When I was 20, I met a woman at the restaurant I worked at and she was 20 years older than me, and we were both artists, and so she invited me over for some wine, and I stayed the night and then eventually I moved in with her, and we would drink red wine and talk about literature and art, and watch movies together a lot of like cult classics.
She was a rocker as well. She was just older than me and she was really cool. She wore black leather and had tattoos and I’d never seen a girl with tattoos before. So she turned me on to the art world. I started to drink more with her, and it was up to three to four times a week at that point, drinking to the point of blacking out.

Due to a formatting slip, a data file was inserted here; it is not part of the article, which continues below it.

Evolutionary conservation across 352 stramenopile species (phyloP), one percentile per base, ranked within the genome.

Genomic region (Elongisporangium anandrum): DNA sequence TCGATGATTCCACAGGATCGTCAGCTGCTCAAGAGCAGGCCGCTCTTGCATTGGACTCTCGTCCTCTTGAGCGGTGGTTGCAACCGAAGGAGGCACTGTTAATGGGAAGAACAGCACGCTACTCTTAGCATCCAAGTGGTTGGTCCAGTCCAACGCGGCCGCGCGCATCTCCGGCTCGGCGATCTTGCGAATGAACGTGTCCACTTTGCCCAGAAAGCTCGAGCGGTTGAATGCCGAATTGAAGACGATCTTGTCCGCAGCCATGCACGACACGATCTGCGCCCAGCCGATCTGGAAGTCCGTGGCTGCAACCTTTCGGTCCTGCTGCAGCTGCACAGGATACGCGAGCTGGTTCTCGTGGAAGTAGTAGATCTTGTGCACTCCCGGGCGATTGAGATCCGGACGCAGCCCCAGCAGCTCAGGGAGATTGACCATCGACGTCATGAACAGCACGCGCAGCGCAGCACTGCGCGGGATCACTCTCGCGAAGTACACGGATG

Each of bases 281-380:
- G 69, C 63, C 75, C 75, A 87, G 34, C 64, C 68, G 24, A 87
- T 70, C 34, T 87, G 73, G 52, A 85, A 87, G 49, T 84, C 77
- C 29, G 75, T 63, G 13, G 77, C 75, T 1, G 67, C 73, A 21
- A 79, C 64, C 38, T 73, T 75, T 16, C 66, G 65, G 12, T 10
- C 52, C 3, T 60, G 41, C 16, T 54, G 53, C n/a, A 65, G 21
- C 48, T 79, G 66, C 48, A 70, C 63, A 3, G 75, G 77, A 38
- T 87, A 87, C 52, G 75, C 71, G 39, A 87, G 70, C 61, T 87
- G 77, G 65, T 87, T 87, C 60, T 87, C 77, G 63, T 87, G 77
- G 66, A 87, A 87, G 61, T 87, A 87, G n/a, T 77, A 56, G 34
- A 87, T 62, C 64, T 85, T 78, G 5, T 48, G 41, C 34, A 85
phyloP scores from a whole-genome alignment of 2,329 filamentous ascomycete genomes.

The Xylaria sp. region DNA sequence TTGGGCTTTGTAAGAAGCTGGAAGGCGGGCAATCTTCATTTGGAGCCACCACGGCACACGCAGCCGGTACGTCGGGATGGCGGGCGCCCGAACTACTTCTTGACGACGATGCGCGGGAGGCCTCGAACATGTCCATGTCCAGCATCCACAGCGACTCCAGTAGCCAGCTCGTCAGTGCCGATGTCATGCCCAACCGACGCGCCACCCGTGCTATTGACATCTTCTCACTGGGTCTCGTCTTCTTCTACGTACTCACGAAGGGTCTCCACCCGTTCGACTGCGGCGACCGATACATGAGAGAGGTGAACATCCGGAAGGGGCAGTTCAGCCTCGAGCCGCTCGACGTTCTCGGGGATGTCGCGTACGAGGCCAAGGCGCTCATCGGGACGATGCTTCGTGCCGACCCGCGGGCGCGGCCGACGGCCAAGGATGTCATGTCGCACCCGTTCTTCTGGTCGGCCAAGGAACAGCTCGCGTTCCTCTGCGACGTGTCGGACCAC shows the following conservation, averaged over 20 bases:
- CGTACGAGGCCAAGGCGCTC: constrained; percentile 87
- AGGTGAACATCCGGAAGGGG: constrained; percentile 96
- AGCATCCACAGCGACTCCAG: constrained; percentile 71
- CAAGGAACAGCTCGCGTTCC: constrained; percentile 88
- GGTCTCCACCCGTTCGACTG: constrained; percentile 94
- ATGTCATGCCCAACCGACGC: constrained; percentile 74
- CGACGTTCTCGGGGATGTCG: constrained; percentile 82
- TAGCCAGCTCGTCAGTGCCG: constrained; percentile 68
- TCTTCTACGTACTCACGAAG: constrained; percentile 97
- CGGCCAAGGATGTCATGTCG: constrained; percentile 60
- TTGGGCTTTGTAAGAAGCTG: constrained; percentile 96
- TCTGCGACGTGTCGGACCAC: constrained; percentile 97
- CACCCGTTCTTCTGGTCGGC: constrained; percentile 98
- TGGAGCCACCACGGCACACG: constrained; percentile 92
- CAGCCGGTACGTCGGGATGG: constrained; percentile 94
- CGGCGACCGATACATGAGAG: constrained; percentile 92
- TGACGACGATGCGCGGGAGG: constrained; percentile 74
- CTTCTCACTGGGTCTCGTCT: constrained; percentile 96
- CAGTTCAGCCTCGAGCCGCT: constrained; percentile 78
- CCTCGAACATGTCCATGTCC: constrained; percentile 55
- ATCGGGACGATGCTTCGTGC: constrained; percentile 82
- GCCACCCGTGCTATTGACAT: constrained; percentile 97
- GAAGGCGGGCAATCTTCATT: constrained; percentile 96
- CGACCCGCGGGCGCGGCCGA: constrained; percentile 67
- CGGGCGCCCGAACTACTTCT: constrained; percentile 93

It was fun for a while until three years into that relationship I started to become a angry drunk, and I would take out my anger on her, and mainly that was because I was giving my parents a silent treatment that had lasted a couple of years, and it was really hard on me because I loved my parents but I was being rebellious and so it was eating me alive.
There was a lot of stress in my life, and the alcohol wasn’t helping it at all, and dating a woman that was basically the age of my mom was confusing to me, and I wondered why I just couldn’t date girls my age. So that started eating me alive, and I was getting to the point where I was getting drunk five days a week.